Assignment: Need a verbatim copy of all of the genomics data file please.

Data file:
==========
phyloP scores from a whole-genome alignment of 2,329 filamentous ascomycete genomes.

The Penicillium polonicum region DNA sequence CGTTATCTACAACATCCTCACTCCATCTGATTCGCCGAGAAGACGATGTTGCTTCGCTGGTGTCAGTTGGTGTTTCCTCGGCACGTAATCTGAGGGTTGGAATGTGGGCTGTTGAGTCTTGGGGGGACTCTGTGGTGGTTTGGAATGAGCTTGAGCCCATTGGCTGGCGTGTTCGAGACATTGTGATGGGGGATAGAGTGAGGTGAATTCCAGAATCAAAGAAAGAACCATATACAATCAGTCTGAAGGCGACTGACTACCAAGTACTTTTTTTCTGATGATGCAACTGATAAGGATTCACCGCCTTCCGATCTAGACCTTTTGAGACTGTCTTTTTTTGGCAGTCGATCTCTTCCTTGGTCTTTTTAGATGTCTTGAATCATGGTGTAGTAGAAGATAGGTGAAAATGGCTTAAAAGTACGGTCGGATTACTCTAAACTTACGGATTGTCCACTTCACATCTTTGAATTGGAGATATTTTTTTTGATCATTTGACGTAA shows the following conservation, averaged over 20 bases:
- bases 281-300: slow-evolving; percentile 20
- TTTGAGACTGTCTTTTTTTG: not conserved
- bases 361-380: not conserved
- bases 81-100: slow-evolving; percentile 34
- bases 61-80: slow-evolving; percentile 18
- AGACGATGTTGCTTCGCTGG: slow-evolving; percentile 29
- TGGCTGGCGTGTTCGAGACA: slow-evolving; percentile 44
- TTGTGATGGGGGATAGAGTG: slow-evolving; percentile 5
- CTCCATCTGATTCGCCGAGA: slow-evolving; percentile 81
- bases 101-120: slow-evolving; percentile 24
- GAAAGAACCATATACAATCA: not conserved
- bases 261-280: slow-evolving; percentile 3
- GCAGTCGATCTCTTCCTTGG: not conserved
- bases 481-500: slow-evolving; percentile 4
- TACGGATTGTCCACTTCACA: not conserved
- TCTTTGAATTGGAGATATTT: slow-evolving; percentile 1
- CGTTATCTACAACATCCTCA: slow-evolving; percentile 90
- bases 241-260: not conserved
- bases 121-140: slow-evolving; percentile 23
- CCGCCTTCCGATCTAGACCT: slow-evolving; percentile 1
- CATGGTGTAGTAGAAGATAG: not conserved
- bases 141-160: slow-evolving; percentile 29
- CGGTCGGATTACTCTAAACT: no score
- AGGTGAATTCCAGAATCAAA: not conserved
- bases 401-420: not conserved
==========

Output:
phyloP scores from a whole-genome alignment of 2,329 filamentous ascomycete genomes.

The Penicillium polonicum region DNA sequence CGTTATCTACAACATCCTCACTCCATCTGATTCGCCGAGAAGACGATGTTGCTTCGCTGGTGTCAGTTGGTGTTTCCTCGGCACGTAATCTGAGGGTTGGAATGTGGGCTGTTGAGTCTTGGGGGGACTCTGTGGTGGTTTGGAATGAGCTTGAGCCCATTGGCTGGCGTGTTCGAGACATTGTGATGGGGGATAGAGTGAGGTGAATTCCAGAATCAAAGAAAGAACCATATACAATCAGTCTGAAGGCGACTGACTACCAAGTACTTTTTTTCTGATGATGCAACTGATAAGGATTCACCGCCTTCCGATCTAGACCTTTTGAGACTGTCTTTTTTTGGCAGTCGATCTCTTCCTTGGTCTTTTTAGATGTCTTGAATCATGGTGTAGTAGAAGATAGGTGAAAATGGCTTAAAAGTACGGTCGGATTACTCTAAACTTACGGATTGTCCACTTCACATCTTTGAATTGGAGATATTTTTTTTGATCATTTGACGTAA shows the following conservation, averaged over 20 bases:
- bases 281-300: slow-evolving; percentile 20
- TTTGAGACTGTCTTTTTTTG: not conserved
- bases 361-380: not conserved
- bases 81-100: slow-evolving; percentile 34
- bases 61-80: slow-evolving; percentile 18
- AGACGATGTTGCTTCGCTGG: slow-evolving; percentile 29
- TGGCTGGCGTGTTCGAGACA: slow-evolving; percentile 44
- TTGTGATGGGGGATAGAGTG: slow-evolving; percentile 5
- CTCCATCTGATTCGCCGAGA: slow-evolving; percentile 81
- bases 101-120: slow-evolving; percentile 24
- GAAAGAACCATATACAATCA: not conserved
- bases 261-280: slow-evolving; percentile 3
- GCAGTCGATCTCTTCCTTGG: not conserved
- bases 481-500: slow-evolving; percentile 4
- TACGGATTGTCCACTTCACA: not conserved
- TCTTTGAATTGGAGATATTT: slow-evolving; percentile 1
- CGTTATCTACAACATCCTCA: slow-evolving; percentile 90
- bases 241-260: not conserved
- bases 121-140: slow-evolving; percentile 23
- CCGCCTTCCGATCTAGACCT: slow-evolving; percentile 1
- CATGGTGTAGTAGAAGATAG: not conserved
- bases 141-160: slow-evolving; percentile 29
- CGGTCGGATTACTCTAAACT: no score
- AGGTGAATTCCAGAATCAAA: not conserved
- bases 401-420: not conserved